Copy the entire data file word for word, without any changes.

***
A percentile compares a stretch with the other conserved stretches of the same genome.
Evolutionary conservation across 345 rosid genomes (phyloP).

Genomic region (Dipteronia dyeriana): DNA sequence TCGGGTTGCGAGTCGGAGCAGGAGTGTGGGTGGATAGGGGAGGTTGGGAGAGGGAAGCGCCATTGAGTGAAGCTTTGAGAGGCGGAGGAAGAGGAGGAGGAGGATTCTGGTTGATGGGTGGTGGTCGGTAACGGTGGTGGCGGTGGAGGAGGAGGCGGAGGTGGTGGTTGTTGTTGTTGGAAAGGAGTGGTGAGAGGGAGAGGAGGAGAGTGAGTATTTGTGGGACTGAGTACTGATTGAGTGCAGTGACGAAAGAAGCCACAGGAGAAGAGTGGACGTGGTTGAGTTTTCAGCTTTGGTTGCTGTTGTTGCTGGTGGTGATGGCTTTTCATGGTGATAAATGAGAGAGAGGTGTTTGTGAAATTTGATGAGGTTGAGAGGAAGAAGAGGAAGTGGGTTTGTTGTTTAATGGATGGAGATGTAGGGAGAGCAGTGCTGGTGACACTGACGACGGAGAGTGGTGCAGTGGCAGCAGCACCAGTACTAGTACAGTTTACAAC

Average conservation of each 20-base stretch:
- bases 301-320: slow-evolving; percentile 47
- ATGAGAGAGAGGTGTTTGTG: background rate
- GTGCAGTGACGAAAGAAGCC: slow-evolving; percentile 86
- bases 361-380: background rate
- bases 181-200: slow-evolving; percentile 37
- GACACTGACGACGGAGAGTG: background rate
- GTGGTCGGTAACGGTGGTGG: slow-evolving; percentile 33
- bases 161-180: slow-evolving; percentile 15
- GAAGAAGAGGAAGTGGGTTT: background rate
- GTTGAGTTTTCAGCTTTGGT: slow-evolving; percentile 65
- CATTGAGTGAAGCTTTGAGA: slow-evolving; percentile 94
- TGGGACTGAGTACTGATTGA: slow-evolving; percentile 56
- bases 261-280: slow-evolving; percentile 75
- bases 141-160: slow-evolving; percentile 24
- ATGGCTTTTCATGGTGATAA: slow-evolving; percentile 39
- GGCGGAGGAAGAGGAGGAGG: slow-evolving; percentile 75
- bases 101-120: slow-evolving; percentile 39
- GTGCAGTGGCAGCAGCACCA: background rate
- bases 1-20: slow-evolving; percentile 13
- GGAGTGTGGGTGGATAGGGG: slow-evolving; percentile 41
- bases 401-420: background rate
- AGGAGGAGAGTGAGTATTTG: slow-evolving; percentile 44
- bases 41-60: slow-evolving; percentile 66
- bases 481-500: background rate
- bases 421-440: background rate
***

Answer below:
A percentile compares a stretch with the other conserved stretches of the same genome.
Evolutionary conservation across 345 rosid genomes (phyloP).

Genomic region (Dipteronia dyeriana): DNA sequence TCGGGTTGCGAGTCGGAGCAGGAGTGTGGGTGGATAGGGGAGGTTGGGAGAGGGAAGCGCCATTGAGTGAAGCTTTGAGAGGCGGAGGAAGAGGAGGAGGAGGATTCTGGTTGATGGGTGGTGGTCGGTAACGGTGGTGGCGGTGGAGGAGGAGGCGGAGGTGGTGGTTGTTGTTGTTGGAAAGGAGTGGTGAGAGGGAGAGGAGGAGAGTGAGTATTTGTGGGACTGAGTACTGATTGAGTGCAGTGACGAAAGAAGCCACAGGAGAAGAGTGGACGTGGTTGAGTTTTCAGCTTTGGTTGCTGTTGTTGCTGGTGGTGATGGCTTTTCATGGTGATAAATGAGAGAGAGGTGTTTGTGAAATTTGATGAGGTTGAGAGGAAGAAGAGGAAGTGGGTTTGTTGTTTAATGGATGGAGATGTAGGGAGAGCAGTGCTGGTGACACTGACGACGGAGAGTGGTGCAGTGGCAGCAGCACCAGTACTAGTACAGTTTACAAC

Average conservation of each 20-base stretch:
- bases 301-320: slow-evolving; percentile 47
- ATGAGAGAGAGGTGTTTGTG: background rate
- GTGCAGTGACGAAAGAAGCC: slow-evolving; percentile 86
- bases 361-380: background rate
- bases 181-200: slow-evolving; percentile 37
- GACACTGACGACGGAGAGTG: background rate
- GTGGTCGGTAACGGTGGTGG: slow-evolving; percentile 33
- bases 161-180: slow-evolving; percentile 15
- GAAGAAGAGGAAGTGGGTTT: background rate
- GTTGAGTTTTCAGCTTTGGT: slow-evolving; percentile 65
- CATTGAGTGAAGCTTTGAGA: slow-evolving; percentile 94
- TGGGACTGAGTACTGATTGA: slow-evolving; percentile 56
- bases 261-280: slow-evolving; percentile 75
- bases 141-160: slow-evolving; percentile 24
- ATGGCTTTTCATGGTGATAA: slow-evolving; percentile 39
- GGCGGAGGAAGAGGAGGAGG: slow-evolving; percentile 75
- bases 101-120: slow-evolving; percentile 39
- GTGCAGTGGCAGCAGCACCA: background rate
- bases 1-20: slow-evolving; percentile 13
- GGAGTGTGGGTGGATAGGGG: slow-evolving; percentile 41
- bases 401-420: background rate
- AGGAGGAGAGTGAGTATTTG: slow-evolving; percentile 44
- bases 41-60: slow-evolving; percentile 66
- bases 481-500: background rate
- bases 421-440: background rate